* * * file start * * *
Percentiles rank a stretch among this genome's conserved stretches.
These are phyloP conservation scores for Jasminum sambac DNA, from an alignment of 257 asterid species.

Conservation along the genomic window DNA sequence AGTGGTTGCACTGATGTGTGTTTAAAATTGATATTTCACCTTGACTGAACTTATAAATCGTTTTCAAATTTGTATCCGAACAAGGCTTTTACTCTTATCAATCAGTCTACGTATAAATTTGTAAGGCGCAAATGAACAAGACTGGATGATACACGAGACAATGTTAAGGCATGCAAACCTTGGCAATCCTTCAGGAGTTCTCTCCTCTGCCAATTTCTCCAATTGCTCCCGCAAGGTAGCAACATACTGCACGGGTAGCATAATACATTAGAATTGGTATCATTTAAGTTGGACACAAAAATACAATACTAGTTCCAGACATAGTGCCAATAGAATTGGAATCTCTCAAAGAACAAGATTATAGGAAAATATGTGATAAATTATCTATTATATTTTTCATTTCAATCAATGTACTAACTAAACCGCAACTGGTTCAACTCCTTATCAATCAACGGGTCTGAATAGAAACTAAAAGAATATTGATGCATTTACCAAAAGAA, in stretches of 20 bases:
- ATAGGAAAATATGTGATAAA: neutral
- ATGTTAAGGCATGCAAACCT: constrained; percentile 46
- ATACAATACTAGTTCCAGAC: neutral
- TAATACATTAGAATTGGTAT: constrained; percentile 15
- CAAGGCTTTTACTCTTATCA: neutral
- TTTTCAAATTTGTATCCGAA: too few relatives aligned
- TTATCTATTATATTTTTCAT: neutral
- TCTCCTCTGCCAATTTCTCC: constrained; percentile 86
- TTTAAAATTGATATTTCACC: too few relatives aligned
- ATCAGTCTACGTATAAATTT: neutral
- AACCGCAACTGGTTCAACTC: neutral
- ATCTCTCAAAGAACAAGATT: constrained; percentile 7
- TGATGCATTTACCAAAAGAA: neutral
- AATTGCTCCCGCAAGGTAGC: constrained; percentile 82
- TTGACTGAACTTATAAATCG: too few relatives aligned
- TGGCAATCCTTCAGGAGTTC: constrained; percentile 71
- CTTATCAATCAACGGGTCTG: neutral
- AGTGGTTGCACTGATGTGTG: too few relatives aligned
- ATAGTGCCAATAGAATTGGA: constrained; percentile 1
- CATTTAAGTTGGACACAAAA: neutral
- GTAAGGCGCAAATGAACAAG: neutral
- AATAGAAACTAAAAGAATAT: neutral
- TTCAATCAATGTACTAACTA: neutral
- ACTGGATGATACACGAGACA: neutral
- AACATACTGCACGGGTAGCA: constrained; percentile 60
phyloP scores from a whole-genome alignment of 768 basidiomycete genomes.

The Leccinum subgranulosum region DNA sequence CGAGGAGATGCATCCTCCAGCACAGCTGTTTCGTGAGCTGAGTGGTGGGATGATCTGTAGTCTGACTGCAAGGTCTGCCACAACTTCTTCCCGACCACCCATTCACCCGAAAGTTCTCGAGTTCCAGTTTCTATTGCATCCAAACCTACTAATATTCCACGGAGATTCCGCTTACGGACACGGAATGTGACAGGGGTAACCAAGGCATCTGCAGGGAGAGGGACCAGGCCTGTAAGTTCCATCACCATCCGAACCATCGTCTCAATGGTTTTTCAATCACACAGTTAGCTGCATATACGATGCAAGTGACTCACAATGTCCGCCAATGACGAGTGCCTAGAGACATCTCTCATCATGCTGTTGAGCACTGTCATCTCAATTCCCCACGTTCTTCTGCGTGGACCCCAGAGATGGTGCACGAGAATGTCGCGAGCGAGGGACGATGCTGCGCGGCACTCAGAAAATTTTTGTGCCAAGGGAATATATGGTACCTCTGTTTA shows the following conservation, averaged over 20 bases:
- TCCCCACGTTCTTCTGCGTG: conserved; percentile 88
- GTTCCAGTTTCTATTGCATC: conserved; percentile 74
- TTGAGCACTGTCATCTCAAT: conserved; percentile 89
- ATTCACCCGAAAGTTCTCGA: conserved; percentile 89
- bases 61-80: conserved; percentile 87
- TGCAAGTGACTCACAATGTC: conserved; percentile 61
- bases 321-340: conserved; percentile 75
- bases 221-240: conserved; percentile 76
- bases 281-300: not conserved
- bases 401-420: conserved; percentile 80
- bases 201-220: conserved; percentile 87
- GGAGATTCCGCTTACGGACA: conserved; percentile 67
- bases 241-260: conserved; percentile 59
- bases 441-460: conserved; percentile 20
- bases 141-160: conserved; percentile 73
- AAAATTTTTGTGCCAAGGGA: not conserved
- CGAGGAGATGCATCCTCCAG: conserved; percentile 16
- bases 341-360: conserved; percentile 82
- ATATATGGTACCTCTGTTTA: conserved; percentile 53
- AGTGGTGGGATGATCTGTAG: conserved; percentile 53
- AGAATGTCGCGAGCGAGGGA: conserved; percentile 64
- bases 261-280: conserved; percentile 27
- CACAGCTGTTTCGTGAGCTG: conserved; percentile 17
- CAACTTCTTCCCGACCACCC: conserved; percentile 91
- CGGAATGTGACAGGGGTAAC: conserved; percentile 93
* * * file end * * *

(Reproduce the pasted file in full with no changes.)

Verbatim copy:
Percentiles rank a stretch among this genome's conserved stretches.
These are phyloP conservation scores for Jasminum sambac DNA, from an alignment of 257 asterid species.

Conservation along the genomic window DNA sequence AGTGGTTGCACTGATGTGTGTTTAAAATTGATATTTCACCTTGACTGAACTTATAAATCGTTTTCAAATTTGTATCCGAACAAGGCTTTTACTCTTATCAATCAGTCTACGTATAAATTTGTAAGGCGCAAATGAACAAGACTGGATGATACACGAGACAATGTTAAGGCATGCAAACCTTGGCAATCCTTCAGGAGTTCTCTCCTCTGCCAATTTCTCCAATTGCTCCCGCAAGGTAGCAACATACTGCACGGGTAGCATAATACATTAGAATTGGTATCATTTAAGTTGGACACAAAAATACAATACTAGTTCCAGACATAGTGCCAATAGAATTGGAATCTCTCAAAGAACAAGATTATAGGAAAATATGTGATAAATTATCTATTATATTTTTCATTTCAATCAATGTACTAACTAAACCGCAACTGGTTCAACTCCTTATCAATCAACGGGTCTGAATAGAAACTAAAAGAATATTGATGCATTTACCAAAAGAA, in stretches of 20 bases:
- ATAGGAAAATATGTGATAAA: neutral
- ATGTTAAGGCATGCAAACCT: constrained; percentile 46
- ATACAATACTAGTTCCAGAC: neutral
- TAATACATTAGAATTGGTAT: constrained; percentile 15
- CAAGGCTTTTACTCTTATCA: neutral
- TTTTCAAATTTGTATCCGAA: too few relatives aligned
- TTATCTATTATATTTTTCAT: neutral
- TCTCCTCTGCCAATTTCTCC: constrained; percentile 86
- TTTAAAATTGATATTTCACC: too few relatives aligned
- ATCAGTCTACGTATAAATTT: neutral
- AACCGCAACTGGTTCAACTC: neutral
- ATCTCTCAAAGAACAAGATT: constrained; percentile 7
- TGATGCATTTACCAAAAGAA: neutral
- AATTGCTCCCGCAAGGTAGC: constrained; percentile 82
- TTGACTGAACTTATAAATCG: too few relatives aligned
- TGGCAATCCTTCAGGAGTTC: constrained; percentile 71
- CTTATCAATCAACGGGTCTG: neutral
- AGTGGTTGCACTGATGTGTG: too few relatives aligned
- ATAGTGCCAATAGAATTGGA: constrained; percentile 1
- CATTTAAGTTGGACACAAAA: neutral
- GTAAGGCGCAAATGAACAAG: neutral
- AATAGAAACTAAAAGAATAT: neutral
- TTCAATCAATGTACTAACTA: neutral
- ACTGGATGATACACGAGACA: neutral
- AACATACTGCACGGGTAGCA: constrained; percentile 60
phyloP scores from a whole-genome alignment of 768 basidiomycete genomes.

The Leccinum subgranulosum region DNA sequence CGAGGAGATGCATCCTCCAGCACAGCTGTTTCGTGAGCTGAGTGGTGGGATGATCTGTAGTCTGACTGCAAGGTCTGCCACAACTTCTTCCCGACCACCCATTCACCCGAAAGTTCTCGAGTTCCAGTTTCTATTGCATCCAAACCTACTAATATTCCACGGAGATTCCGCTTACGGACACGGAATGTGACAGGGGTAACCAAGGCATCTGCAGGGAGAGGGACCAGGCCTGTAAGTTCCATCACCATCCGAACCATCGTCTCAATGGTTTTTCAATCACACAGTTAGCTGCATATACGATGCAAGTGACTCACAATGTCCGCCAATGACGAGTGCCTAGAGACATCTCTCATCATGCTGTTGAGCACTGTCATCTCAATTCCCCACGTTCTTCTGCGTGGACCCCAGAGATGGTGCACGAGAATGTCGCGAGCGAGGGACGATGCTGCGCGGCACTCAGAAAATTTTTGTGCCAAGGGAATATATGGTACCTCTGTTTA shows the following conservation, averaged over 20 bases:
- TCCCCACGTTCTTCTGCGTG: conserved; percentile 88
- GTTCCAGTTTCTATTGCATC: conserved; percentile 74
- TTGAGCACTGTCATCTCAAT: conserved; percentile 89
- ATTCACCCGAAAGTTCTCGA: conserved; percentile 89
- bases 61-80: conserved; percentile 87
- TGCAAGTGACTCACAATGTC: conserved; percentile 61
- bases 321-340: conserved; percentile 75
- bases 221-240: conserved; percentile 76
- bases 281-300: not conserved
- bases 401-420: conserved; percentile 80
- bases 201-220: conserved; percentile 87
- GGAGATTCCGCTTACGGACA: conserved; percentile 67
- bases 241-260: conserved; percentile 59
- bases 441-460: conserved; percentile 20
- bases 141-160: conserved; percentile 73
- AAAATTTTTGTGCCAAGGGA: not conserved
- CGAGGAGATGCATCCTCCAG: conserved; percentile 16
- bases 341-360: conserved; percentile 82
- ATATATGGTACCTCTGTTTA: conserved; percentile 53
- AGTGGTGGGATGATCTGTAG: conserved; percentile 53
- AGAATGTCGCGAGCGAGGGA: conserved; percentile 64
- bases 261-280: conserved; percentile 27
- CACAGCTGTTTCGTGAGCTG: conserved; percentile 17
- CAACTTCTTCCCGACCACCC: conserved; percentile 91
- CGGAATGTGACAGGGGTAAC: conserved; percentile 93